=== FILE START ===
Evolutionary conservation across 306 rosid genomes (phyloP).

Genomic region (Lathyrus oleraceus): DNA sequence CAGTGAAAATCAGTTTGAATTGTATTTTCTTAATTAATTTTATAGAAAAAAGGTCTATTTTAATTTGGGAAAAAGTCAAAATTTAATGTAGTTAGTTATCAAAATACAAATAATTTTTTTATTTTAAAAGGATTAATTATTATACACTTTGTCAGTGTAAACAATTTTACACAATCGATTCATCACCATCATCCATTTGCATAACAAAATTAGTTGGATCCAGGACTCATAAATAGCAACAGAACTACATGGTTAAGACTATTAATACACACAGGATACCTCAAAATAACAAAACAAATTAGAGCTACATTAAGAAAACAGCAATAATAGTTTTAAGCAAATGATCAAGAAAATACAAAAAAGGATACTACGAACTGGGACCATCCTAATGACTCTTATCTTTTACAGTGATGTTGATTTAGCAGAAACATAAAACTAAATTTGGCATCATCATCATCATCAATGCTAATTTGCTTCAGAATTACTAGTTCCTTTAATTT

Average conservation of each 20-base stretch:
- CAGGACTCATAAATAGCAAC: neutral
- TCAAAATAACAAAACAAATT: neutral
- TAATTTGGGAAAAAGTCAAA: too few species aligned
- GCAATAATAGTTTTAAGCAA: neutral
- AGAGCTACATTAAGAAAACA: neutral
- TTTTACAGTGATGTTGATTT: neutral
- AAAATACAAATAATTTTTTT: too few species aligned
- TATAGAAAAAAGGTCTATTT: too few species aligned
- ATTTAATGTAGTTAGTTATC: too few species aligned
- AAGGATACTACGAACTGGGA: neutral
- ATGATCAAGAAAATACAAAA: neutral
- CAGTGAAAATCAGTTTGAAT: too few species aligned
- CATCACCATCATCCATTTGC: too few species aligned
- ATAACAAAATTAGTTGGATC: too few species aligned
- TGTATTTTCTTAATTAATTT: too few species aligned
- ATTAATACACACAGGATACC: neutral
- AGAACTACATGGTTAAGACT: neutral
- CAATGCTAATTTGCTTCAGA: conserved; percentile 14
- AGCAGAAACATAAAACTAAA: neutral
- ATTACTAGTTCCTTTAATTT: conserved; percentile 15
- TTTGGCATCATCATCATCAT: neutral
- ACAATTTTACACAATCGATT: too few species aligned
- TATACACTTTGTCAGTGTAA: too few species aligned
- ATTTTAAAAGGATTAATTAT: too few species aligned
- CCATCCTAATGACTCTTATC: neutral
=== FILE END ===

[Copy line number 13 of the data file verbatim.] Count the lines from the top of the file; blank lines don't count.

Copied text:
- AAGGATACTACGAACTGGGA: neutral